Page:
Chronicles from the Margins: Emotions, Sexuality, and Courtesans in Early Modern India

Sudipa Topdar

Abstract


Under British colonial laws that aimed at regulating prostitution in India and imposing ideals of Victorian sexual restraint, the devadasi system came under vapid attack. Imposing Victorian ideals of sexual restraint, these laws emphasized that the prostitute was meant to be invisible and anomalous to social and political life. Given the prominence of a predominantly male dominated archive, how can scholars approximate the courtesan’s marginalized subaltern voice? One way to understand the emotional and intellectual agency, and sexual autonomy of the devadasis is to examine the poetry they composed and those, written by male poets, where the courtesan is the central character. Doing so problematizes a narrow portrayal of temple women as passive, lacking agency, and as sexual victims. This article examines poetry and songs sung by courtesans in early modern India to conclude that this literature suggests that many of them signified economic and self-autonomy, assertiveness, and sexual agency.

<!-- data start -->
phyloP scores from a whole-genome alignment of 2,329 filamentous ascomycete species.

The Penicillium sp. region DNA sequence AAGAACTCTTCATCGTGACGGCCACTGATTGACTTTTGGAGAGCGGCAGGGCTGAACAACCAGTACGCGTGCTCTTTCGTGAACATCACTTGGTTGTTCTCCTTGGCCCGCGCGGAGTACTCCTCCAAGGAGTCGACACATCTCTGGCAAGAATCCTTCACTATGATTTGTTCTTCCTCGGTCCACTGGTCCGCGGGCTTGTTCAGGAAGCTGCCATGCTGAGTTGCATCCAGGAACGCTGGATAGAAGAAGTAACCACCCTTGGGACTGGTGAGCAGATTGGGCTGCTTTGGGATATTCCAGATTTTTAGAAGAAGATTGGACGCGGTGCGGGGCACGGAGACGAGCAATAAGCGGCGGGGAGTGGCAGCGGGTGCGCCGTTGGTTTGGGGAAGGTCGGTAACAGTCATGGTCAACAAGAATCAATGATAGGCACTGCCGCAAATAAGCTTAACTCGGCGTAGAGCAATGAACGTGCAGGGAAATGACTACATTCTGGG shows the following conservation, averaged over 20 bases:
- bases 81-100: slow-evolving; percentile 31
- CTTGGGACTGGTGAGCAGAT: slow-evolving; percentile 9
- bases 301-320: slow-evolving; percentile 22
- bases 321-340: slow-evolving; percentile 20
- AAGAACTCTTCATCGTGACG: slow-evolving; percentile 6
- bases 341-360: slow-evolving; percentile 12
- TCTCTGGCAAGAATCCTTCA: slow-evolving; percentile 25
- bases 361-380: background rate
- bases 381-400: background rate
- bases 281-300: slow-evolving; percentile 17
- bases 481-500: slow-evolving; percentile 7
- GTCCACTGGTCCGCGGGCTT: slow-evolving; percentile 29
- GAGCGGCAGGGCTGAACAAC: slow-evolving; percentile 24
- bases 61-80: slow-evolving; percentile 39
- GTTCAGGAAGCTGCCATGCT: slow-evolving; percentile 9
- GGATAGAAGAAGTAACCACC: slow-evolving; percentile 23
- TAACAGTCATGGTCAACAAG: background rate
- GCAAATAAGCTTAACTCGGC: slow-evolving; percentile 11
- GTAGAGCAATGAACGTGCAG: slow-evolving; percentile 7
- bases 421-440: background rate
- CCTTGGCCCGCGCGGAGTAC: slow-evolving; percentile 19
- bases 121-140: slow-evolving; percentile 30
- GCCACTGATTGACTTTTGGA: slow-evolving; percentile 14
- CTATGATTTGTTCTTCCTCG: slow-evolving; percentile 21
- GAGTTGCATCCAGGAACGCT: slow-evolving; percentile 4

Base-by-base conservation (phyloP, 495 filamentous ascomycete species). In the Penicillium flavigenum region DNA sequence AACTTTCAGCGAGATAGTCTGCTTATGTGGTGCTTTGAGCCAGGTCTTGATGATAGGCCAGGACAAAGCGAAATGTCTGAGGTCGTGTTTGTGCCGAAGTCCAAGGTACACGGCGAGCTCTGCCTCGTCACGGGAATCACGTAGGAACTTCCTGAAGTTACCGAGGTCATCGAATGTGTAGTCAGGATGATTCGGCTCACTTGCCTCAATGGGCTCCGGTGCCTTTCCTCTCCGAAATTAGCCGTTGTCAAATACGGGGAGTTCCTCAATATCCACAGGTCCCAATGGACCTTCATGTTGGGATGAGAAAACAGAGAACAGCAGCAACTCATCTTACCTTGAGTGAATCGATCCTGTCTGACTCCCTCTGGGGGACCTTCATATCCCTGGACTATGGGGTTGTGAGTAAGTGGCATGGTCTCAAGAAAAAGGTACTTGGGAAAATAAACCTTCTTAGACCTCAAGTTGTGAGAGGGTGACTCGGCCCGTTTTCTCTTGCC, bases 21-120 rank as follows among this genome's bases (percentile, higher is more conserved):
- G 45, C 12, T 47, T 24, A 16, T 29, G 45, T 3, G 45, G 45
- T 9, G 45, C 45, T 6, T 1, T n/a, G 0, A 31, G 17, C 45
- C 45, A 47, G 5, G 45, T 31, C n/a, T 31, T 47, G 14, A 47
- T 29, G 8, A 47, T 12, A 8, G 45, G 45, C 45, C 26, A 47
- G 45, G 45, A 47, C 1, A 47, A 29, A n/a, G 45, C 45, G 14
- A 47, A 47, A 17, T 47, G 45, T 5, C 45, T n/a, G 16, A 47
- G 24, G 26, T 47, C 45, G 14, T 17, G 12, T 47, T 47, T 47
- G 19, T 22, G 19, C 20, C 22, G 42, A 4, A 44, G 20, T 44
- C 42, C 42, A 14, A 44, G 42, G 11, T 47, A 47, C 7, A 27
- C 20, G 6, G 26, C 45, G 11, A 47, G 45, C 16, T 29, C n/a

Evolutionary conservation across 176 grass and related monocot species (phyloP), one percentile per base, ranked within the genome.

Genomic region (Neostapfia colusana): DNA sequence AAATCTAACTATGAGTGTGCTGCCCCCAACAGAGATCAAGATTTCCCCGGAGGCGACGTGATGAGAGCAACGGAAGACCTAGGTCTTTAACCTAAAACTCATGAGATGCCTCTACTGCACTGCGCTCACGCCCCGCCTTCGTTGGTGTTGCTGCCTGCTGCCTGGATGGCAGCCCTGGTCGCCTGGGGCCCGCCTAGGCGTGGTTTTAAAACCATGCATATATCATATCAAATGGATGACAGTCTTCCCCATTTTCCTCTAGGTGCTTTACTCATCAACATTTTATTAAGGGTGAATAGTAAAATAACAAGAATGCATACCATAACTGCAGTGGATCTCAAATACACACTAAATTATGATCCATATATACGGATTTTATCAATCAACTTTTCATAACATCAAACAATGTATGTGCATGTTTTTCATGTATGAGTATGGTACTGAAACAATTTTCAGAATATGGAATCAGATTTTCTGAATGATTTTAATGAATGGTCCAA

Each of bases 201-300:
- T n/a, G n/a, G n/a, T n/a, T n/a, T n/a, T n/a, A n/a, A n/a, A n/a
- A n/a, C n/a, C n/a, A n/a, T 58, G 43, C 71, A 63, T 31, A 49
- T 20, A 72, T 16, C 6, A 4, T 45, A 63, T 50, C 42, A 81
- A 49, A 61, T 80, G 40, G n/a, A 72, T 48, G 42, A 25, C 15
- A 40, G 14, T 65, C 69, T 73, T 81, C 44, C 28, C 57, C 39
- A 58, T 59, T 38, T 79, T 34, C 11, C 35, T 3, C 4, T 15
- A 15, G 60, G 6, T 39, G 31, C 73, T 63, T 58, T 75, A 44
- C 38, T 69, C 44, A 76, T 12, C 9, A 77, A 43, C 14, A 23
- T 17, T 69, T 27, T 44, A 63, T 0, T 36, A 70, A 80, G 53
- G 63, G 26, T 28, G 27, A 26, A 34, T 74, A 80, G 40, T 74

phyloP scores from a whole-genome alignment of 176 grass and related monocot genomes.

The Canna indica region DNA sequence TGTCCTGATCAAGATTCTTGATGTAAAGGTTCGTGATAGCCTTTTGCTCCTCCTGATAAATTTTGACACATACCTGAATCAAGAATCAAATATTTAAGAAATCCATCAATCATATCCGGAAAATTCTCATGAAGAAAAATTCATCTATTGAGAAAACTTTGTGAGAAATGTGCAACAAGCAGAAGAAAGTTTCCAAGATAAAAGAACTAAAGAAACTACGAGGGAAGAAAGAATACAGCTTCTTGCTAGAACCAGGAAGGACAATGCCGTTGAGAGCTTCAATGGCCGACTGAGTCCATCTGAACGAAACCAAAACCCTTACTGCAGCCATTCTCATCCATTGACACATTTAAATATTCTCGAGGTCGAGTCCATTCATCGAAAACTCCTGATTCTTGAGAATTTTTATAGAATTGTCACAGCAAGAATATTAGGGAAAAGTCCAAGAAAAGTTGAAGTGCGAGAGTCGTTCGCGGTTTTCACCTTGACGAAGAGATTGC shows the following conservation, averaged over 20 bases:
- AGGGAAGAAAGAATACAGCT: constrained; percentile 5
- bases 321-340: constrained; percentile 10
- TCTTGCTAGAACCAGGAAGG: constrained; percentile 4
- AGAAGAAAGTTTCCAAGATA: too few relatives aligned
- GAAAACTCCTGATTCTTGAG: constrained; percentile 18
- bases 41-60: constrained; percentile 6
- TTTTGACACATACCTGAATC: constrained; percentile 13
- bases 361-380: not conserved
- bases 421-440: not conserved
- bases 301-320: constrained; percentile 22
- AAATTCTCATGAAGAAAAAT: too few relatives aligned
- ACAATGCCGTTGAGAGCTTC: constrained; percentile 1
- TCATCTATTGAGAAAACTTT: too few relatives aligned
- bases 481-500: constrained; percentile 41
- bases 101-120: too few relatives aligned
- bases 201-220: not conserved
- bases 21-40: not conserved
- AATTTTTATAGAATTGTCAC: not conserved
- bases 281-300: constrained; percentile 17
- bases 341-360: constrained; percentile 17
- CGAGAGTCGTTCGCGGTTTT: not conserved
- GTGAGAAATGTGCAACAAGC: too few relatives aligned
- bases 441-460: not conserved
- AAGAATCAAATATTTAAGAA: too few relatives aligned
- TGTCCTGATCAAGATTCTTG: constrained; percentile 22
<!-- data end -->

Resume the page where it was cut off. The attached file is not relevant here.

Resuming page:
Keywords


Courtesans, Sexuality, Emotions

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DOI: https://doi.org/10.24203/ajhss.v5i4.4599

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